You’ll find a lot of people, consultants and peers, liberally dispensing plenty of “best practices” on the Interwebs and in real life. Heck, I’d say that’s pretty much all I do on this blog. But when should you go with the best practice and when should you make your own road?
Remember that time when you accidentally truncated a table in production? Or when you forgot the WHERE clause in your UPDATE statement? You’re not really a seasoned professional if you haven’t. There’s even a very apt name for that moment in time when the realization hits you: The oh-no second.
But what if there was some type of control to prevent this from happening? Like more restrictive controls, perhaps some type of peer-review process before you clicked “go”? Or even…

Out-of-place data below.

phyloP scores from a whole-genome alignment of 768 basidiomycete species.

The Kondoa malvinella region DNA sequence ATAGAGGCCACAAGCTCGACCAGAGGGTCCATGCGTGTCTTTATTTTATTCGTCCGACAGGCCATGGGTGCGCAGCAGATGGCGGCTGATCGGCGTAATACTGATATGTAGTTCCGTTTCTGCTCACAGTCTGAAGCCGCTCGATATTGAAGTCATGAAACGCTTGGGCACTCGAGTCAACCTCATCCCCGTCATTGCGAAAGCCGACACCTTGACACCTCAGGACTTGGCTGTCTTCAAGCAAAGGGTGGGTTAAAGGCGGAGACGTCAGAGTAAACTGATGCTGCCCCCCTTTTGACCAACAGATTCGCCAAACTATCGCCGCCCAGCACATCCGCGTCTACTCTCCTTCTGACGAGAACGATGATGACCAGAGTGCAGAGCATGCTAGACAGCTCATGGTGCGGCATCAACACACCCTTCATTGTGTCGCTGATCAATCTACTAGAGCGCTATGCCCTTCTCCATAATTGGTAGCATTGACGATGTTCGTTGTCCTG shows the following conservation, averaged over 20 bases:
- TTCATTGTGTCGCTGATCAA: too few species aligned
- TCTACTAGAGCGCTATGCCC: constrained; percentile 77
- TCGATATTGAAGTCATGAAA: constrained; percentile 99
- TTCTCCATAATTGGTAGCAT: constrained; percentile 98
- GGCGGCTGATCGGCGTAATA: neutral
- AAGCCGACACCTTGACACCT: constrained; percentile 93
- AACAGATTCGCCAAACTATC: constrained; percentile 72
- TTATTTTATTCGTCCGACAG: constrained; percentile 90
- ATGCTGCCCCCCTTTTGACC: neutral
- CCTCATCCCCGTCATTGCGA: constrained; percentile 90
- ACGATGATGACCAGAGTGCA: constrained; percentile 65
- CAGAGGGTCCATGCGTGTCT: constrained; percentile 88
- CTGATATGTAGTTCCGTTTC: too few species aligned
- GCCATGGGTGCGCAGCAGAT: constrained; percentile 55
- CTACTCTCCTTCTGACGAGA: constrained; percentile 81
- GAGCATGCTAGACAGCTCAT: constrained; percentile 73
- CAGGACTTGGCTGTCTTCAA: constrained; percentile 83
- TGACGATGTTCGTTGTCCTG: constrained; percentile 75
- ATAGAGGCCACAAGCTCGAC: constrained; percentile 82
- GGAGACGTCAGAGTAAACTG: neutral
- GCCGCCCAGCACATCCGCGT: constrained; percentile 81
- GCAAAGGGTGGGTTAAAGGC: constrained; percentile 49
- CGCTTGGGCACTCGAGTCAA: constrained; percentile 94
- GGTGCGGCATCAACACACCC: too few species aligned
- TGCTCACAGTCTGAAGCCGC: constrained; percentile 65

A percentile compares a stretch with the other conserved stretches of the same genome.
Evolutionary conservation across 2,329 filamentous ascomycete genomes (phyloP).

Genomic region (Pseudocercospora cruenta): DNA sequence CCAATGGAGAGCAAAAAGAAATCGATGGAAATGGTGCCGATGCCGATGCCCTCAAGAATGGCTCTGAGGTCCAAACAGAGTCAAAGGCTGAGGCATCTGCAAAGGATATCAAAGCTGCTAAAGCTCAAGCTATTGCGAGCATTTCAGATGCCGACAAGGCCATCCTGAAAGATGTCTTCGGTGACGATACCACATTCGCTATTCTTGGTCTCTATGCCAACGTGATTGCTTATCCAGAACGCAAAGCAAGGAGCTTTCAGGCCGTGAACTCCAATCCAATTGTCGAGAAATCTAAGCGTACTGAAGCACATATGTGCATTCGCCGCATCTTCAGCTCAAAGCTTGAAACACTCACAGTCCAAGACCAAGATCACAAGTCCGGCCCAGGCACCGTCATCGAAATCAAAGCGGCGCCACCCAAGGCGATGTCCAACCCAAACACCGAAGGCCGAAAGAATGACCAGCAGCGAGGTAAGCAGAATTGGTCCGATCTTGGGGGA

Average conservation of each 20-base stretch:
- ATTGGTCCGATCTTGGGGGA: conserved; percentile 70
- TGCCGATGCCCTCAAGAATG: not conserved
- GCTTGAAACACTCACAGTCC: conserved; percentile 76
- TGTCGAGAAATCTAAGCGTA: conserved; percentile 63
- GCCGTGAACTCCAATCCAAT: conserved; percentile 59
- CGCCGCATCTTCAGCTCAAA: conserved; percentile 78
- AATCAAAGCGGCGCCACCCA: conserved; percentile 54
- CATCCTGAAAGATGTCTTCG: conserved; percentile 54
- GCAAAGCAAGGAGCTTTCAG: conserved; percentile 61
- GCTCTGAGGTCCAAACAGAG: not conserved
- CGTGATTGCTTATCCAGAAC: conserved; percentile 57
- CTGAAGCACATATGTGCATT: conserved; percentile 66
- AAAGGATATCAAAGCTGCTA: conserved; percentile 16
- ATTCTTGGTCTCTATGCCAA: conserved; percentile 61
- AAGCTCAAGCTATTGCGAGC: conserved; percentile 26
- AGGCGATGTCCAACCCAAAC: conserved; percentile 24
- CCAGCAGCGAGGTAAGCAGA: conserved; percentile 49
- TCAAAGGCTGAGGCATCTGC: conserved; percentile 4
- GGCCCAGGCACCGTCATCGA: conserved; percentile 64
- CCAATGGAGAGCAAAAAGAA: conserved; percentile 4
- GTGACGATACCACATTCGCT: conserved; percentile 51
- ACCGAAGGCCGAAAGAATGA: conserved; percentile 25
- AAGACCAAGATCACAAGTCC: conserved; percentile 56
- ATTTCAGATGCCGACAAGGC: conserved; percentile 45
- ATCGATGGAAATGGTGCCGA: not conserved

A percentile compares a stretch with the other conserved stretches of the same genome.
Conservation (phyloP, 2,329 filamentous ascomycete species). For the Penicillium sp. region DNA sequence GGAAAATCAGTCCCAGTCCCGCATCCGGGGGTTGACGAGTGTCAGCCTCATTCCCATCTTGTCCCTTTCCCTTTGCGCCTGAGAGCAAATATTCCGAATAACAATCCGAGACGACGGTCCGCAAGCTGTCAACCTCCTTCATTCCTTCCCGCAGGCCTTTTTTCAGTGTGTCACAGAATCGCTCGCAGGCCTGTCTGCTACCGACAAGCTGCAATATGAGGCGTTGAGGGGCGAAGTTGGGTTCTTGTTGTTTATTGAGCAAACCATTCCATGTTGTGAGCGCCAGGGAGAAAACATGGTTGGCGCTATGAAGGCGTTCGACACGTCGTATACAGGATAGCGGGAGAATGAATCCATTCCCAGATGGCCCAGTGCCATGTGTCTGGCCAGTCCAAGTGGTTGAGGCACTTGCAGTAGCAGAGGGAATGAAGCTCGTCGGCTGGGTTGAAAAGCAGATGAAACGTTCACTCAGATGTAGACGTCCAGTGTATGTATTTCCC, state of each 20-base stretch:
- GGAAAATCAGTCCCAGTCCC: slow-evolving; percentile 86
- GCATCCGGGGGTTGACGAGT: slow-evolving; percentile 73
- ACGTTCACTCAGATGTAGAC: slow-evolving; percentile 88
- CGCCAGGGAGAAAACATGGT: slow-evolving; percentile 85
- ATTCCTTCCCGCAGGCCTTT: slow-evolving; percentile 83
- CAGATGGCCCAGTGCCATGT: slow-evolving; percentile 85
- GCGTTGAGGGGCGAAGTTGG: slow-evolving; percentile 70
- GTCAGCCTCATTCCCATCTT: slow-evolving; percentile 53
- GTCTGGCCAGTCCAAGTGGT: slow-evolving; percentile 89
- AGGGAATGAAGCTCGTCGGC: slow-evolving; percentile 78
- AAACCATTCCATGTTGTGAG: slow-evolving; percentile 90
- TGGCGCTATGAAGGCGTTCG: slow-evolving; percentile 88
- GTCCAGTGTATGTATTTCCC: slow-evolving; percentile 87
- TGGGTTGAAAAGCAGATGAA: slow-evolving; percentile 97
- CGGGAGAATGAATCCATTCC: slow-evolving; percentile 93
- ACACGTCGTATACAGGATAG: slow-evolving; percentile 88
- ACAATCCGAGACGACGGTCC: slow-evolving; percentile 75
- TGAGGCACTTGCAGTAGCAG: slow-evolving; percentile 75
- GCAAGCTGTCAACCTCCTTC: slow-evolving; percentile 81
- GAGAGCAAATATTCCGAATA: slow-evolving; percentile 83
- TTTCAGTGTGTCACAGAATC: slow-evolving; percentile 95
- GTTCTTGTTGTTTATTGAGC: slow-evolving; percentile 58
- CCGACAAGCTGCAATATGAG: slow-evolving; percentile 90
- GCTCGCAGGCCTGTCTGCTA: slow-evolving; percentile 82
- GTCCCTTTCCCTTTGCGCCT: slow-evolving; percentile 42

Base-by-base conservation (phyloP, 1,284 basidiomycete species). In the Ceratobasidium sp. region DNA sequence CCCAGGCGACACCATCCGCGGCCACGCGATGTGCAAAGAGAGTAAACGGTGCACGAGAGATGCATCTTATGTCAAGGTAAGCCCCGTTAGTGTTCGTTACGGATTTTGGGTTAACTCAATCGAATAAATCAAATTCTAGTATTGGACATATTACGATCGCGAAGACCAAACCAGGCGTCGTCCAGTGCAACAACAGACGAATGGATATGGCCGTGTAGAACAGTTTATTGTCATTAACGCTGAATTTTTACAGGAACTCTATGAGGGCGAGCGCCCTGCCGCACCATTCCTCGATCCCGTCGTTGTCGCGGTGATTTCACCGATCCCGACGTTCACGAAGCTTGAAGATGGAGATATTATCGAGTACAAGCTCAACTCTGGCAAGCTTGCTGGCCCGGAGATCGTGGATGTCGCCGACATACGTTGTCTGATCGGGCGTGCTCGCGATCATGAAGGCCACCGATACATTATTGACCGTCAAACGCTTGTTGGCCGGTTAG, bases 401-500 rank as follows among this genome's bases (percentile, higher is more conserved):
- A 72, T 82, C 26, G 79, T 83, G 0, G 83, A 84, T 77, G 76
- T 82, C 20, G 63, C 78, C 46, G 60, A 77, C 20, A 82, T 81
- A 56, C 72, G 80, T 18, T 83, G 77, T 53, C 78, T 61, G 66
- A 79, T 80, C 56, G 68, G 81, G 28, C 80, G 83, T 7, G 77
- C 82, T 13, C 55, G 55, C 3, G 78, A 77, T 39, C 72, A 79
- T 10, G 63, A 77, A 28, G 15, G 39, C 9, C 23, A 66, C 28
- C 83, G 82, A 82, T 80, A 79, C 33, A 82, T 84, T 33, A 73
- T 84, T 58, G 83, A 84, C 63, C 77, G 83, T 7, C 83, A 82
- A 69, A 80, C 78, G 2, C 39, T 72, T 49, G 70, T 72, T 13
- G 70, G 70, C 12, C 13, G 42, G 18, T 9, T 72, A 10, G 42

I’m an outspoken advocate of always using a clustered index on each and every table you create as a matter of best practice. But even I will agree that there’s a case for using the odd heap now and then.
For practically every piece of code you develop, there will be trade-offs. Sometimes, you can combine the best of two worlds, other times it comes down to some hard choices. For T-SQL developers, it typically boils down to a few key questions:
- How much time can you spend perfecting code instead of just shipping?
- Can we just fix it when it becomes a problem?
- Is buying more hardware cheaper than paying for developers to tune their code?
- Is better code harder to read, and will a junior developer be able to work with it?